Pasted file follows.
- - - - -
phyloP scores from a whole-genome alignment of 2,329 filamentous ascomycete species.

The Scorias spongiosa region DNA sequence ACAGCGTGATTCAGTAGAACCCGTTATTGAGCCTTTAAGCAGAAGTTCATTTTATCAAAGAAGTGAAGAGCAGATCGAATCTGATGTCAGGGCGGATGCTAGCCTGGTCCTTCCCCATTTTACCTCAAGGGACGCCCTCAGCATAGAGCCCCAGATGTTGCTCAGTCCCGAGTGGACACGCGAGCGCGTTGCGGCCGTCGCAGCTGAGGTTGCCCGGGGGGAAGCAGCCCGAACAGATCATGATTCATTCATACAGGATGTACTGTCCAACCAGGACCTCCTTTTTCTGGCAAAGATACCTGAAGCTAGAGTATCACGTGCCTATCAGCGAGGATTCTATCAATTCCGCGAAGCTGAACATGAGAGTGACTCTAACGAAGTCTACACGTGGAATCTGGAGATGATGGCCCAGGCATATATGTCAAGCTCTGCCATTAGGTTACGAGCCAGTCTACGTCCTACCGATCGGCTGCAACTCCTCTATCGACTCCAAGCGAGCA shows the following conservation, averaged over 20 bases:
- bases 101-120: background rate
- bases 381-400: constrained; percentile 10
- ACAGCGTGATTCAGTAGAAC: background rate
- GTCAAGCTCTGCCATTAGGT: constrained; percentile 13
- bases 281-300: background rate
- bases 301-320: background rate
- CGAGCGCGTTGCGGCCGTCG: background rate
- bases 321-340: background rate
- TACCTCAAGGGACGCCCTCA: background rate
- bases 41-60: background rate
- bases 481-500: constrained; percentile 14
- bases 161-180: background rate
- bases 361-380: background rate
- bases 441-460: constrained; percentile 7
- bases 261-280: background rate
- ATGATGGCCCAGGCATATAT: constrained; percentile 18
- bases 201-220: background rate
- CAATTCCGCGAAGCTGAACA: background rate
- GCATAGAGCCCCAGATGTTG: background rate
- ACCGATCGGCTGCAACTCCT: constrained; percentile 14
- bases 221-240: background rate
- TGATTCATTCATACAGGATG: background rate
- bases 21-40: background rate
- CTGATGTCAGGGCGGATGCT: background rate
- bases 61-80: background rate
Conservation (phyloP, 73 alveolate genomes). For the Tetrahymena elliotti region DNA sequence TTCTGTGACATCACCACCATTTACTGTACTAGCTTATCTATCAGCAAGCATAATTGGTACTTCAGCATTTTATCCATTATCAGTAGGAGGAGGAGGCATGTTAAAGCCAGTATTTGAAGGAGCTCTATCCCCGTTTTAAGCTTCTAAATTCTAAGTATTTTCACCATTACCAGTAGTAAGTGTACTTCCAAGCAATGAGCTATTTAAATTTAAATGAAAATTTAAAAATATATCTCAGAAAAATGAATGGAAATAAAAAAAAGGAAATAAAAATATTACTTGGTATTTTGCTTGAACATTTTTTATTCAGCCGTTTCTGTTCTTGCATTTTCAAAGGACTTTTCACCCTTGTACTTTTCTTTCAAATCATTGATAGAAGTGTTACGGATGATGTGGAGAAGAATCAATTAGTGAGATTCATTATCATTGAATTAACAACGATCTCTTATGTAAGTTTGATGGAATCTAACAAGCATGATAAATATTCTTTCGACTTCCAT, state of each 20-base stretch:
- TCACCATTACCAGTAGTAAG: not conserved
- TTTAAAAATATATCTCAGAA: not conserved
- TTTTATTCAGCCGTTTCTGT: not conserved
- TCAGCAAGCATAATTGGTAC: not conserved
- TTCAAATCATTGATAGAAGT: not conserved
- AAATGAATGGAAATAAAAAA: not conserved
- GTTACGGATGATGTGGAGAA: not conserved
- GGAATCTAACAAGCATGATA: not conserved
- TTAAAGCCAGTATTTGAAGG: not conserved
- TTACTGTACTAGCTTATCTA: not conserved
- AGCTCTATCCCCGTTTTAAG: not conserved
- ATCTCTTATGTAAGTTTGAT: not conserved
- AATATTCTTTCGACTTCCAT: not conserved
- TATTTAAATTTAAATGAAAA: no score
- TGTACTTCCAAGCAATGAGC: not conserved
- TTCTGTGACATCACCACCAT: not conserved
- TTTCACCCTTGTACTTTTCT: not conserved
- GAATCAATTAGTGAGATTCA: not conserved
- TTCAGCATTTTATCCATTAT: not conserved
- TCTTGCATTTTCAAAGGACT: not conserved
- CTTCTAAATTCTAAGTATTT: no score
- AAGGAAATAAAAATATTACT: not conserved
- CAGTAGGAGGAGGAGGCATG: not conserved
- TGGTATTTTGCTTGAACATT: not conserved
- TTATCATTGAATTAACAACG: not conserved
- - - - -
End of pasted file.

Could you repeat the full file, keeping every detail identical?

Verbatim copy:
phyloP scores from a whole-genome alignment of 2,329 filamentous ascomycete species.

The Scorias spongiosa region DNA sequence ACAGCGTGATTCAGTAGAACCCGTTATTGAGCCTTTAAGCAGAAGTTCATTTTATCAAAGAAGTGAAGAGCAGATCGAATCTGATGTCAGGGCGGATGCTAGCCTGGTCCTTCCCCATTTTACCTCAAGGGACGCCCTCAGCATAGAGCCCCAGATGTTGCTCAGTCCCGAGTGGACACGCGAGCGCGTTGCGGCCGTCGCAGCTGAGGTTGCCCGGGGGGAAGCAGCCCGAACAGATCATGATTCATTCATACAGGATGTACTGTCCAACCAGGACCTCCTTTTTCTGGCAAAGATACCTGAAGCTAGAGTATCACGTGCCTATCAGCGAGGATTCTATCAATTCCGCGAAGCTGAACATGAGAGTGACTCTAACGAAGTCTACACGTGGAATCTGGAGATGATGGCCCAGGCATATATGTCAAGCTCTGCCATTAGGTTACGAGCCAGTCTACGTCCTACCGATCGGCTGCAACTCCTCTATCGACTCCAAGCGAGCA shows the following conservation, averaged over 20 bases:
- bases 101-120: background rate
- bases 381-400: constrained; percentile 10
- ACAGCGTGATTCAGTAGAAC: background rate
- GTCAAGCTCTGCCATTAGGT: constrained; percentile 13
- bases 281-300: background rate
- bases 301-320: background rate
- CGAGCGCGTTGCGGCCGTCG: background rate
- bases 321-340: background rate
- TACCTCAAGGGACGCCCTCA: background rate
- bases 41-60: background rate
- bases 481-500: constrained; percentile 14
- bases 161-180: background rate
- bases 361-380: background rate
- bases 441-460: constrained; percentile 7
- bases 261-280: background rate
- ATGATGGCCCAGGCATATAT: constrained; percentile 18
- bases 201-220: background rate
- CAATTCCGCGAAGCTGAACA: background rate
- GCATAGAGCCCCAGATGTTG: background rate
- ACCGATCGGCTGCAACTCCT: constrained; percentile 14
- bases 221-240: background rate
- TGATTCATTCATACAGGATG: background rate
- bases 21-40: background rate
- CTGATGTCAGGGCGGATGCT: background rate
- bases 61-80: background rate
Conservation (phyloP, 73 alveolate genomes). For the Tetrahymena elliotti region DNA sequence TTCTGTGACATCACCACCATTTACTGTACTAGCTTATCTATCAGCAAGCATAATTGGTACTTCAGCATTTTATCCATTATCAGTAGGAGGAGGAGGCATGTTAAAGCCAGTATTTGAAGGAGCTCTATCCCCGTTTTAAGCTTCTAAATTCTAAGTATTTTCACCATTACCAGTAGTAAGTGTACTTCCAAGCAATGAGCTATTTAAATTTAAATGAAAATTTAAAAATATATCTCAGAAAAATGAATGGAAATAAAAAAAAGGAAATAAAAATATTACTTGGTATTTTGCTTGAACATTTTTTATTCAGCCGTTTCTGTTCTTGCATTTTCAAAGGACTTTTCACCCTTGTACTTTTCTTTCAAATCATTGATAGAAGTGTTACGGATGATGTGGAGAAGAATCAATTAGTGAGATTCATTATCATTGAATTAACAACGATCTCTTATGTAAGTTTGATGGAATCTAACAAGCATGATAAATATTCTTTCGACTTCCAT, state of each 20-base stretch:
- TCACCATTACCAGTAGTAAG: not conserved
- TTTAAAAATATATCTCAGAA: not conserved
- TTTTATTCAGCCGTTTCTGT: not conserved
- TCAGCAAGCATAATTGGTAC: not conserved
- TTCAAATCATTGATAGAAGT: not conserved
- AAATGAATGGAAATAAAAAA: not conserved
- GTTACGGATGATGTGGAGAA: not conserved
- GGAATCTAACAAGCATGATA: not conserved
- TTAAAGCCAGTATTTGAAGG: not conserved
- TTACTGTACTAGCTTATCTA: not conserved
- AGCTCTATCCCCGTTTTAAG: not conserved
- ATCTCTTATGTAAGTTTGAT: not conserved
- AATATTCTTTCGACTTCCAT: not conserved
- TATTTAAATTTAAATGAAAA: no score
- TGTACTTCCAAGCAATGAGC: not conserved
- TTCTGTGACATCACCACCAT: not conserved
- TTTCACCCTTGTACTTTTCT: not conserved
- GAATCAATTAGTGAGATTCA: not conserved
- TTCAGCATTTTATCCATTAT: not conserved
- TCTTGCATTTTCAAAGGACT: not conserved
- CTTCTAAATTCTAAGTATTT: no score
- AAGGAAATAAAAATATTACT: not conserved
- CAGTAGGAGGAGGAGGCATG: not conserved
- TGGTATTTTGCTTGAACATT: not conserved
- TTATCATTGAATTAACAACG: not conserved